Oft times in the wine business, the jump from home winemaker to winery owner happens overnight. You wake up one morning and decide, “Today I will start a winery.” Sometimes, this is drawn from a love of wine and a slow accumulation of bottles over the years, coupled with a lot of extra cash. Other times your spouse says to you, “We can’t afford for you to keep making all this wine just for our friends. Either you find a way to sell it or you find yourself another hobby.” So you figure, “A lot of people have small wineries…boutique wineries are hot… and my wine’s pretty good. How hard can it be?” You go out that day, apply for a bond and contract for 10 tons of fruit.
If you have a small winery this may sound familiar. But, there is a crucial piece missing in the story – the part where you plan your business.
All too often people start wineries only to find two or three years down the road that they’ve run out of funds and sales are not what they expected. They skipped that daunting task of writing a business plan – hoping to make it up as they go along. The problem is that the winery business is extremely capital intensive with expenses coming one to two years before sales. The market is brand-focused. How you design and market your brand has a large impact both on what outlets you can use for sales and what prices you can charge. How do you direct your resources to best sell your wine? To top it all off, government regulation can be daunting.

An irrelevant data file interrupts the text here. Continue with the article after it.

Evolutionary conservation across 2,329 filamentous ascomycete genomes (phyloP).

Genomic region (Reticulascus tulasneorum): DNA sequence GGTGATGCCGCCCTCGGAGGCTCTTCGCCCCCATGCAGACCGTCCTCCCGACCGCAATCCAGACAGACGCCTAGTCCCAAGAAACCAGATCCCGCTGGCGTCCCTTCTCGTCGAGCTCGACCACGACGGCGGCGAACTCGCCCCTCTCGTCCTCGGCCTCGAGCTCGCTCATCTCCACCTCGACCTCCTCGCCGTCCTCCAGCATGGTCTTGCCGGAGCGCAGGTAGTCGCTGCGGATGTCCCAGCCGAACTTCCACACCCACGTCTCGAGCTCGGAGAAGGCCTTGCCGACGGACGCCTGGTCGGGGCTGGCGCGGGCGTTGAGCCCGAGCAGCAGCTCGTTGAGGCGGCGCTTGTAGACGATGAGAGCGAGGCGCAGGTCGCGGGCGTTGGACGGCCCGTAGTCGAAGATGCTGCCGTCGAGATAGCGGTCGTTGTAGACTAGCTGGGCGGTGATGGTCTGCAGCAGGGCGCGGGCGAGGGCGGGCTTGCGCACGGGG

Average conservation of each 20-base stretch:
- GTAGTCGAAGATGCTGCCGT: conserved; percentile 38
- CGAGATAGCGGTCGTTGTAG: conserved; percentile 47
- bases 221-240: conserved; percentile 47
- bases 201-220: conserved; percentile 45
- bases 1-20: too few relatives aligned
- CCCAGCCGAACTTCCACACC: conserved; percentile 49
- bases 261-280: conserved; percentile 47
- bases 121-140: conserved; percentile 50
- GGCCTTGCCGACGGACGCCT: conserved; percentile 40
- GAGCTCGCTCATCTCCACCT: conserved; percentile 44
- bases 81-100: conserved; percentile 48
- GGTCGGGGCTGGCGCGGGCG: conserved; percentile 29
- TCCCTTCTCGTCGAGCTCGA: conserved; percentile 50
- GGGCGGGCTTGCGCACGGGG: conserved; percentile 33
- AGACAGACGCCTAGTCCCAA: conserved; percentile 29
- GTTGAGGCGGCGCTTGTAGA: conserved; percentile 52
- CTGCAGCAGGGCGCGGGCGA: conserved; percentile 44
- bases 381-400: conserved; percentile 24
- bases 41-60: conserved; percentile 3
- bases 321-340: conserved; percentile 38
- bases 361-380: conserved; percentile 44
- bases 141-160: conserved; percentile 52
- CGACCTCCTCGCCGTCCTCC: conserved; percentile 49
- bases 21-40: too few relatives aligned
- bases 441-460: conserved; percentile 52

Well, the good news is that it is never too late to plan for the future and there are people who can help. One of the reasons we started winery business consulting is because we’ve seen both the make-it-up-as-you-go-along method and the start-with-a-strong-plan method. The fact is that when you start with a strong plan there are fewer surprises. You know what it will cost, when it will cost and when you can expect to see returns. You can plan your production and inventory before you sign a long-term grape contract. Then, when things change – as they always do – you can adjust with confidence.
If you haven’t yet made a business plan, this is a good time to start. If writing a plan is just too daunting, give us a call.
One thought on “To Plan or Not To Plan…”
I found your thoughts on the idea of planning to go in the wine business very interesting. I like the idea of having some solid planning up front. It is so easy to rush into a venture and then find out that the money runs out before the profits come in. I will be following your site and may contact you in the near future.